Permanent link to this article: http://workplaceviolencenews.com/workplace-violence-is-preventable-wyomissing-expert-says/

Apr 10 2008

Guns-At-Work Bill Goes To Governor

By Russell Ray & Michael Sasso, Tampa Bay Online TALLAHASSEE - In a major victory for the gun lobby, lawmakers have approved legislation that would allow Floridians to bring a gun to work as long as the owners have a permit and the gun is locked inside their car. The Senate's vote Wednesday follows last month's House's approval, sending the guns-at-work bill to Gov. Charlie Crist, who is expected to sign the bill into law. Like the House, the Senate's Republican majority was forced to choose between the right to bear arms and private property rights, each supported by powerful special interests. The bill was approved in a 26-13 vote along party lines. Crist on Wednesday said, "I understand there are competing interests. There always are in this process. "But people being protected is most important to me." Democrats doubted that public safety would improve with the ability to bring a gun to the workplace and predicted the law would be struck down in court. "There is a property right an employer has to ensure that he has the ability to protect his employees," said Sen. Ted Deutch, D-Boca Raton. "Why are we forsaking that right in exchange for a bill that in Oklahoma has already been found to be unconstitutional?" Also, the bill fails to bar assault rifles and does not exempt child care facilities and nursing homes, Deutch said, creating a situation in which employers "aren't then able to protect the most vulnerable members of our society." The measure would allow certain workplaces to bar guns at work, such as nuclear-power plants, public hospitals, schools and jails. Marion Hammer, spokeswoman and former president of the National Rifle Association, said the bill simply clarifies the rights of gun owners and sends a message to business owners who prevent employees from having a gun in their locked car. "We have always had the right to have a gun in our car in parking lots," Hammer said. "Unfortunately, some businesses were violating those rights." This is the third year the NRA has pushed for guns-at-work legislation. In addition to employees, the bill would allow customers to leave their guns locked in cars at malls, restaurants and other retail stores. Patrick Muldowney, president of the Central Florida Human Resource Association and an employment lawyer, said his organization opposes the legislation because it increases the potential for violence in the workplace. If an employee becomes angry and a gun is readily available, "there's no ability for that person to cool off," Muldowney said. Also, the legislation raises liability issues for the business owner if employees are injured in a gun-related incident. "The idea that an employer cannot preclude guns from being on its workplace is extremely problematic from an HR perspective," he said. Less concerned was Bill Shumate, co-owner of Bella's Italian Cafe in Tampa and a former chairman of the Florida Restaurant Association, now known as the Florida Restaurant and Lodging Association. Speaking for himself and not the FRLA, Shumate said a new law won't have an effect on whether someone brings a gun to the workplace. "Legal or illegal, if they're going to do it, they're going to do it," Shumate said. The bill prohibits employers from banning guns on their property as long as the employees and customers who bring weapons to the business have a permit and leave the guns locked in their cars. "This bill is about having a legally owned firearm locked in your car in a public parking lot," said Sen. Durrell Peaden, R-Crestview, the bill's author. "It's not anything else. It's just a preservation of that Second Amendment right." However, an employer has no way of knowing who has a concealed-weapons permit, since state law prevents the public from viewing those records. Crist said he will probably sign the bill into law, knowing that big business may decide to challenge it with a lawsuit. "Does that surprise anybody?" Crist said. "They have that right." Oklahoma, Alaska, Kentucky and Mississippi have similar guns-at-work laws, although a judge struck down Oklahoma's law after finding it conflicted with federal workplace-safety rules. Add This Bookmark [ad#post-1]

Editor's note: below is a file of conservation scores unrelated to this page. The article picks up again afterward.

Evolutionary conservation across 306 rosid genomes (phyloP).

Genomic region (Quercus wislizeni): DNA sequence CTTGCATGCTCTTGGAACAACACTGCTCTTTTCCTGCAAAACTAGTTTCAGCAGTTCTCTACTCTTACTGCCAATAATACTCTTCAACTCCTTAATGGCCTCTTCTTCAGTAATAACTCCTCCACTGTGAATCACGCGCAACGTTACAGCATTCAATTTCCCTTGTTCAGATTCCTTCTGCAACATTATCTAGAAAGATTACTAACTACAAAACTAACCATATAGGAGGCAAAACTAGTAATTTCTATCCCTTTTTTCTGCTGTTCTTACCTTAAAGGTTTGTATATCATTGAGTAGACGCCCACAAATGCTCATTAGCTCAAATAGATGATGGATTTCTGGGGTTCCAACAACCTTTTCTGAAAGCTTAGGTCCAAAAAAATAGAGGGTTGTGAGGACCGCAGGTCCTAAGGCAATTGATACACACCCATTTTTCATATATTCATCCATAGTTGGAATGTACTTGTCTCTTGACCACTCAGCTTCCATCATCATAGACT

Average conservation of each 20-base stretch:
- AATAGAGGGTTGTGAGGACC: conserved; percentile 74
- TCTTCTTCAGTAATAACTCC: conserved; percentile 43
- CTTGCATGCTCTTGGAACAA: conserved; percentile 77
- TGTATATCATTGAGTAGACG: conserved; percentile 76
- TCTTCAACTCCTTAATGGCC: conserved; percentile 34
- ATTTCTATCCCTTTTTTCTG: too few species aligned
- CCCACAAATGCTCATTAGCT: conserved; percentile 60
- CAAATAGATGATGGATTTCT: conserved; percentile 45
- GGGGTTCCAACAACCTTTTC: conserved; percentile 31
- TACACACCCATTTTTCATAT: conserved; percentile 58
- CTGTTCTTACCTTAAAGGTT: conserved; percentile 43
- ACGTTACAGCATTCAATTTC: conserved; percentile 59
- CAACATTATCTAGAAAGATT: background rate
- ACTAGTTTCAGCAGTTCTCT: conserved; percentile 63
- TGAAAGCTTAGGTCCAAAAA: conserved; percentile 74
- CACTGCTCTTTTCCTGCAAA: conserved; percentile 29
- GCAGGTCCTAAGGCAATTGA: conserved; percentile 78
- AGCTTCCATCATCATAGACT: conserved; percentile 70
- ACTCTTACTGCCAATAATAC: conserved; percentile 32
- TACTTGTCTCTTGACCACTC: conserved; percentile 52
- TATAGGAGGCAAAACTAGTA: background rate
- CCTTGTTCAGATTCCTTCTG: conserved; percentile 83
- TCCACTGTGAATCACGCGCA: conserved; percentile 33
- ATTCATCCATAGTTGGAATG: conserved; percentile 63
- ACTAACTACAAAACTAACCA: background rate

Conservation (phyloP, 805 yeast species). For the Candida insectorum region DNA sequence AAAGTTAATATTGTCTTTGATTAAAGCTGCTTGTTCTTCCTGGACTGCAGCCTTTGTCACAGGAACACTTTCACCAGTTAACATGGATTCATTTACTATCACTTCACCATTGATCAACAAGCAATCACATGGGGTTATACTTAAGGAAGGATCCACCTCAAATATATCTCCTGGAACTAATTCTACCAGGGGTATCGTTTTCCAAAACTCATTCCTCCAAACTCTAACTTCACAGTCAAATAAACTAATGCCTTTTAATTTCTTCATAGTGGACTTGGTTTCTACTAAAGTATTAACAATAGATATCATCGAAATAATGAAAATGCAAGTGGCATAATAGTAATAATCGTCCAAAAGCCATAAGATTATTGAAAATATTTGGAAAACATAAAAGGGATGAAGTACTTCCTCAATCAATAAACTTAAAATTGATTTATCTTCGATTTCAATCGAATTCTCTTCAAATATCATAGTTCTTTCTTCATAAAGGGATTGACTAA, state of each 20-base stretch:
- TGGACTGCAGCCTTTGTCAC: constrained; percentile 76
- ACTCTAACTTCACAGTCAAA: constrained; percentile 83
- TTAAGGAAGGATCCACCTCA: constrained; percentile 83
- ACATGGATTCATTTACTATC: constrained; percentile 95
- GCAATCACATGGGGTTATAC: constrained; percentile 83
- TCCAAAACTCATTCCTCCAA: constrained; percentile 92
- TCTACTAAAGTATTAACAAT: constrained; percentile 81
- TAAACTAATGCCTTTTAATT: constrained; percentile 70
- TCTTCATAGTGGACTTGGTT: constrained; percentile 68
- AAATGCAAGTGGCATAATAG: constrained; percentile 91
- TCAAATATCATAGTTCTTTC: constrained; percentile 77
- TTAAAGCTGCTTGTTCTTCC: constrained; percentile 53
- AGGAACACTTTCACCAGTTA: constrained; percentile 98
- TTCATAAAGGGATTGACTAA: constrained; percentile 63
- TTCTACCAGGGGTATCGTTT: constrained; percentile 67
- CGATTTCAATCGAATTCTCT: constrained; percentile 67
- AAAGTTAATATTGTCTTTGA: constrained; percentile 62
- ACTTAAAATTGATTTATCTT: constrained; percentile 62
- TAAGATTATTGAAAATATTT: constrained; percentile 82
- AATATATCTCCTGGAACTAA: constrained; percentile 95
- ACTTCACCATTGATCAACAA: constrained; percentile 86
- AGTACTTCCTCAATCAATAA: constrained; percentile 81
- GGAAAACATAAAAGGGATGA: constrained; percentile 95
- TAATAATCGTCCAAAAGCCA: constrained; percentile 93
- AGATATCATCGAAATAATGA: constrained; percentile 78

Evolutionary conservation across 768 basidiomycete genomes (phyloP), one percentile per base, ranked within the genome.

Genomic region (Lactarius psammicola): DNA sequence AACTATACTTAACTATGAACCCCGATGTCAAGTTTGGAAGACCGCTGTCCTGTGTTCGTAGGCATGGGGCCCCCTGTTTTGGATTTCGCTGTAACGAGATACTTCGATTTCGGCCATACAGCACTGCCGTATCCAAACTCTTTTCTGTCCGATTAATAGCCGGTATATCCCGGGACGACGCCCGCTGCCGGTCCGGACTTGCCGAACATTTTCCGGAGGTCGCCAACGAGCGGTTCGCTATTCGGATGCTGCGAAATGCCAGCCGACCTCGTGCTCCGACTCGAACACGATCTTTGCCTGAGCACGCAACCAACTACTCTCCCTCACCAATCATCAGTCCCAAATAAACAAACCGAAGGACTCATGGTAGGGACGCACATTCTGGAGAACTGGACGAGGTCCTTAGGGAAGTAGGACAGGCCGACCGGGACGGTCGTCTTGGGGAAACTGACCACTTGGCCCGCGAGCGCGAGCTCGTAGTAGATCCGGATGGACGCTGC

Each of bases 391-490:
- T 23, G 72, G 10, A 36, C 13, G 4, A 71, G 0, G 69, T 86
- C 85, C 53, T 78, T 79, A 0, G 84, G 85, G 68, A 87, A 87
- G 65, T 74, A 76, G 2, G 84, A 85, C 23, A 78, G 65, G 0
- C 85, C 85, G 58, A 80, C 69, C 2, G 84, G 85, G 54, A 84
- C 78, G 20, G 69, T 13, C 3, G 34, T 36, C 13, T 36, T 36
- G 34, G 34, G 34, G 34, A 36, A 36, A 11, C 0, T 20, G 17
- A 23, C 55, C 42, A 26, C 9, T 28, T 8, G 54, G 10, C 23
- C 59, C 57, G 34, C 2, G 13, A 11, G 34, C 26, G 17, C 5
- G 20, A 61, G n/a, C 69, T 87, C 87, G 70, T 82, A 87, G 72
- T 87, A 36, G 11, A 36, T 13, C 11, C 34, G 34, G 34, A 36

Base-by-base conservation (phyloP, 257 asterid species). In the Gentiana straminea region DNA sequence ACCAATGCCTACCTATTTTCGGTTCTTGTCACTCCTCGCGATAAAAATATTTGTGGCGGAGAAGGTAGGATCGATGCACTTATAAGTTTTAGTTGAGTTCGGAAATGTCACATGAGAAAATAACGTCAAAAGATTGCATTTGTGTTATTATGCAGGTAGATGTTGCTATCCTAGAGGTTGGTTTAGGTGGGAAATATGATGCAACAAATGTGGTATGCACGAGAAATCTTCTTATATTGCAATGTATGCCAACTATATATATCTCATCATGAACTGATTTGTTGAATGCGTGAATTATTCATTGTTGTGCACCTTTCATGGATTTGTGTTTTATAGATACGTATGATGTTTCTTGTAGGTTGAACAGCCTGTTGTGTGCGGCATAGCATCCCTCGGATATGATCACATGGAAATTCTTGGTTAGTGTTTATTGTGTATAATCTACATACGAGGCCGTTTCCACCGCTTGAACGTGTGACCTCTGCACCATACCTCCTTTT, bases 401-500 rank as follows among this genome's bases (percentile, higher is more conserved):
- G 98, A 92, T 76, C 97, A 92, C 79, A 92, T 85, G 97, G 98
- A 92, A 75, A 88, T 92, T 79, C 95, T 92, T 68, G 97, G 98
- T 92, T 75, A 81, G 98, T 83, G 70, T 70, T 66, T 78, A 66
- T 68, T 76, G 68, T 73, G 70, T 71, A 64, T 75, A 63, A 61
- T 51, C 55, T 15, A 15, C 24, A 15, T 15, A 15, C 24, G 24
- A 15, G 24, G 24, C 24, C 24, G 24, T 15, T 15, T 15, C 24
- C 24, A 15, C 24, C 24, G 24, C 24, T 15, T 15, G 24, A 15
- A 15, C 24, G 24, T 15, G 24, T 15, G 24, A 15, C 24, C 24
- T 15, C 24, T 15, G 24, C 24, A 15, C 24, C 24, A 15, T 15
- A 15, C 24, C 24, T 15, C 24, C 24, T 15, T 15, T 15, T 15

Permanent link to this article: http://workplaceviolencenews.com/guns-at-work-bill-goes-to-governor/